Would it be useful to include a testing regime with a law at the time it is proposed? Perhaps this would be more appropriate for some laws more than others. Can we test how well our legal justice system is functioning? Would the sytem tend to be more fair if participants thought they might be being tested?
Jason would you care to ellaborate a little? What you are describing right now sounds a lot like Big Brother from 1984..... I don't think that's a very good path to go down.....
Basically there would be violations that are simulated to see how the entire process of investigation, conviction, and punishment are being conducted. For instance, they could fake stealing something to see how the overall legal justice system is operating. If an innocent person is accused they could of course step in and explain that it was a test.
To some extent the current appeals court system in the USA and most of the western world plays a role of testing the laws by enabling challenges to their constitutionality. Of course, that is not the same as designing an experiment to test whether a law will perform properly over a sampling of cases.
The problem of ethics and fairness would arise when the prosecutors charge a
suspect with a crime they know she or he did not commmit. If you ever watched the great film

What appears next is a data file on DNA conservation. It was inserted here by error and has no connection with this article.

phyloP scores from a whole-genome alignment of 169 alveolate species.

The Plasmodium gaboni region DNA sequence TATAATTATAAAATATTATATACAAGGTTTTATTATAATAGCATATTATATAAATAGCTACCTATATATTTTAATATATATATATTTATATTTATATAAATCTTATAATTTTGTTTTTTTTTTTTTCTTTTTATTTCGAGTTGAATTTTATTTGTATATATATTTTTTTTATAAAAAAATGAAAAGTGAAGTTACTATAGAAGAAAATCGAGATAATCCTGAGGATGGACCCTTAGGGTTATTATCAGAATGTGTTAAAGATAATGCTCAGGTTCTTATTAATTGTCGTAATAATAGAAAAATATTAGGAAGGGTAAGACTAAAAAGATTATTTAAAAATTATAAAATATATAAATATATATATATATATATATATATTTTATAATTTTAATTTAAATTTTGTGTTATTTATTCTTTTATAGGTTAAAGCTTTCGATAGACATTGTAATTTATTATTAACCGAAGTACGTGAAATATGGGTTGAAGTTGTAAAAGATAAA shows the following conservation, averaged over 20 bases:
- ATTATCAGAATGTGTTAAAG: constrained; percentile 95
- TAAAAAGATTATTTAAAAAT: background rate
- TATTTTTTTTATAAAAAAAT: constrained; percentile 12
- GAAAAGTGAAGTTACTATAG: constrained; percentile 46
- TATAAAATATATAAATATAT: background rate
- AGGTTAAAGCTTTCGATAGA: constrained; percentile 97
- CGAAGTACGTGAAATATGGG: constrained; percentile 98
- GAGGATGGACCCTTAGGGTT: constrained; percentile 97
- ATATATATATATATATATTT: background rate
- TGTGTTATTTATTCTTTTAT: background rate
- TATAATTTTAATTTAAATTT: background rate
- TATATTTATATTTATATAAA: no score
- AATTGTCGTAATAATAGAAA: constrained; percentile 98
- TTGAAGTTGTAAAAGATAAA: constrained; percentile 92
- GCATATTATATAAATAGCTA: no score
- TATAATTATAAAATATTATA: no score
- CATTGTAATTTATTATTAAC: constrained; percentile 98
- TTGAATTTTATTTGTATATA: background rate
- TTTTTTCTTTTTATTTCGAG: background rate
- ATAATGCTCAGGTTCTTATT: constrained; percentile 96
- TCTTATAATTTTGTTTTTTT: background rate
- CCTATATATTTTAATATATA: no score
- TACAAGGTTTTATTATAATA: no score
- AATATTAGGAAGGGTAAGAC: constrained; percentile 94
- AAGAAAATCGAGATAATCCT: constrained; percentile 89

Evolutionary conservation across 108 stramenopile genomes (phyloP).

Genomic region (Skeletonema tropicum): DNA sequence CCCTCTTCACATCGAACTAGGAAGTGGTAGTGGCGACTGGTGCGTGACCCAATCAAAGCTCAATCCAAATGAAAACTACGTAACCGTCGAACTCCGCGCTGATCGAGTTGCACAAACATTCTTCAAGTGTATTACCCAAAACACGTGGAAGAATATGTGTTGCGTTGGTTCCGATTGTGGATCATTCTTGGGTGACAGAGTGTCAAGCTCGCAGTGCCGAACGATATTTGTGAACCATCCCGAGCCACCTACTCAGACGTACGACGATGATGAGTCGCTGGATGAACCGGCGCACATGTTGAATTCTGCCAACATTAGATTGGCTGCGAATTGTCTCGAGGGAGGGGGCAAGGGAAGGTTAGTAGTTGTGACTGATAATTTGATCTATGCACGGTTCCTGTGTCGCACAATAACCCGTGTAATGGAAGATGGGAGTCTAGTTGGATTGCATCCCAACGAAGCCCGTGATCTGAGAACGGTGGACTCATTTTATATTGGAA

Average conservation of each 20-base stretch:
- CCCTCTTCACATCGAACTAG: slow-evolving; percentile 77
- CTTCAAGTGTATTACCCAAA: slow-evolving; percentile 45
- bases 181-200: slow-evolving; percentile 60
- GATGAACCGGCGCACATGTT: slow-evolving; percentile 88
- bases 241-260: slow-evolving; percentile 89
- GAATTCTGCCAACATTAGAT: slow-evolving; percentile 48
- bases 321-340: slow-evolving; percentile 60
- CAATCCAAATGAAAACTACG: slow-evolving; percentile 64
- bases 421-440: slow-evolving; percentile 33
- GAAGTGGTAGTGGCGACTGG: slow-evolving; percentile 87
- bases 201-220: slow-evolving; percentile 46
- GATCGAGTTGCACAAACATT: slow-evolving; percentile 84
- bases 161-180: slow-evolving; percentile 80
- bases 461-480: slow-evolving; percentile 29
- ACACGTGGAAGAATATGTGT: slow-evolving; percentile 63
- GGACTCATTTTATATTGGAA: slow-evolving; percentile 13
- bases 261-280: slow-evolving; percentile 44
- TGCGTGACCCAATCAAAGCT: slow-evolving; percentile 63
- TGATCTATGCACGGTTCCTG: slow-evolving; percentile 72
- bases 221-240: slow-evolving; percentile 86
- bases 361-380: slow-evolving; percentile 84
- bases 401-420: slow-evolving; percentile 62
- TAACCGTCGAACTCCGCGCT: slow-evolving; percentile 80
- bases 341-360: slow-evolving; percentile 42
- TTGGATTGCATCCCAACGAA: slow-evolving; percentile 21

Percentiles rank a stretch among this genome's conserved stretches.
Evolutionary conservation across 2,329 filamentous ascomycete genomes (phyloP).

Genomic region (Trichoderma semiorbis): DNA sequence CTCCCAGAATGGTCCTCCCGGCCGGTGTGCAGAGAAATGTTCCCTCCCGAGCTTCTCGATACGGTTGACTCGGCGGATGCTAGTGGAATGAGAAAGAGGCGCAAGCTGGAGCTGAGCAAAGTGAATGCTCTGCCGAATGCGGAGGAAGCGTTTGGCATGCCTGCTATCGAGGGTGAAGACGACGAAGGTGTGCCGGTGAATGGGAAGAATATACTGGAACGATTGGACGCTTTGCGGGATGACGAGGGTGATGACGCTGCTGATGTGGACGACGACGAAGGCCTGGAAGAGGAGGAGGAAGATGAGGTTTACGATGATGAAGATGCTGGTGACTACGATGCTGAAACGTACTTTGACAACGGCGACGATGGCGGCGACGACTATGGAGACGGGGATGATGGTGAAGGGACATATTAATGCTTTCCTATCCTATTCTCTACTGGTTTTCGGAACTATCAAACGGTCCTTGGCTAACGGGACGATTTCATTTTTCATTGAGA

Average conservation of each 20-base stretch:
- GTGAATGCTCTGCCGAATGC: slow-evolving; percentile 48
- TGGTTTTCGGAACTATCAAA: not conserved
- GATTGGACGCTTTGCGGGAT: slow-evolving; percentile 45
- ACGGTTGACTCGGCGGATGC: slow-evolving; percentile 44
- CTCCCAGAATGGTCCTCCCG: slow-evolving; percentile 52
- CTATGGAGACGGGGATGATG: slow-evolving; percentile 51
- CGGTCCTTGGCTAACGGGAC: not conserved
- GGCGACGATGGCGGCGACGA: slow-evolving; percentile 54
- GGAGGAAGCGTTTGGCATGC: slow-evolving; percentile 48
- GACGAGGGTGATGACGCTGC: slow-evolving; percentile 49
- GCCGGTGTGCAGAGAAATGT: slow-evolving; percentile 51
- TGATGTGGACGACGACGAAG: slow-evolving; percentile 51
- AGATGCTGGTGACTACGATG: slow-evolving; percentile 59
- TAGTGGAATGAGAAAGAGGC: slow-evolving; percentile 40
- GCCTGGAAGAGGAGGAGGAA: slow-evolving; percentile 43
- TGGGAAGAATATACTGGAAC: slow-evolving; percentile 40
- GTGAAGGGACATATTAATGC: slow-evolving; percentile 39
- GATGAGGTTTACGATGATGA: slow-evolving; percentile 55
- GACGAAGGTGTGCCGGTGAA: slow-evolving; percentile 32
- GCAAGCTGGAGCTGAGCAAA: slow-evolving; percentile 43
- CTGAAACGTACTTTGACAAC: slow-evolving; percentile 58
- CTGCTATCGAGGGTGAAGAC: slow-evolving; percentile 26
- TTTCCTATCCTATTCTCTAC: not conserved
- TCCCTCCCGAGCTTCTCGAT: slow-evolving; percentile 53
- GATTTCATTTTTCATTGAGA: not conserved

Judgement at Muremburg Spencer Tracy who plays an American judge on the tribunal makes that type of point to Burt Lancaster, a former German judge: that he lost his integrity when he found a man
guilty who he knew was innocent. It would not be just about a guilty verdict that could be thrown out because it was
only a test; charging a suspect, turning her or him into a defendant, putting them in jail until he or she raised bail would be plenty traumatic and stigmatizing enough, especially if the defendent lost a job or could not pay a mortgange and lost a house.
Having said all that, there are some laws and regulations that do not matter so much have anything directly to do with crime that have measurable performance effects and effectiveness. For example, if a state has a law against teaching sex education, it should be feasible to evaluate that law in terms of the rate of teenage pregnancy and STDs. And it would then be possible to compare those rates against the rates in states that do teach a full curriculum of sex ed. There could be similar studies for pollution control, wildlife preservation, other types of conservation, and infrastructure maintenance (e.g., states that don't pay for it have a more crumbling, dangersous, and failure-prone infrastructure than states that do.
As Marc has suggested, there is no particular need for testing as such, so long as any system of governance includes a mechanism for amending legislation. Besides, such testing as you appear to be proposing can be very difficult to implement.
However, an open
brainstorm (and, perhaps,
role-play) period could allow the constituency to run through various possible scenarios to investigate what potential consequences might arise. There probably isn't any need for a live test, but there might be room for hypothetical evaluations. For example, assuming a person with malicious intent, how might a person abuse the promoted system if it were to be established? How could we prevent such abuse?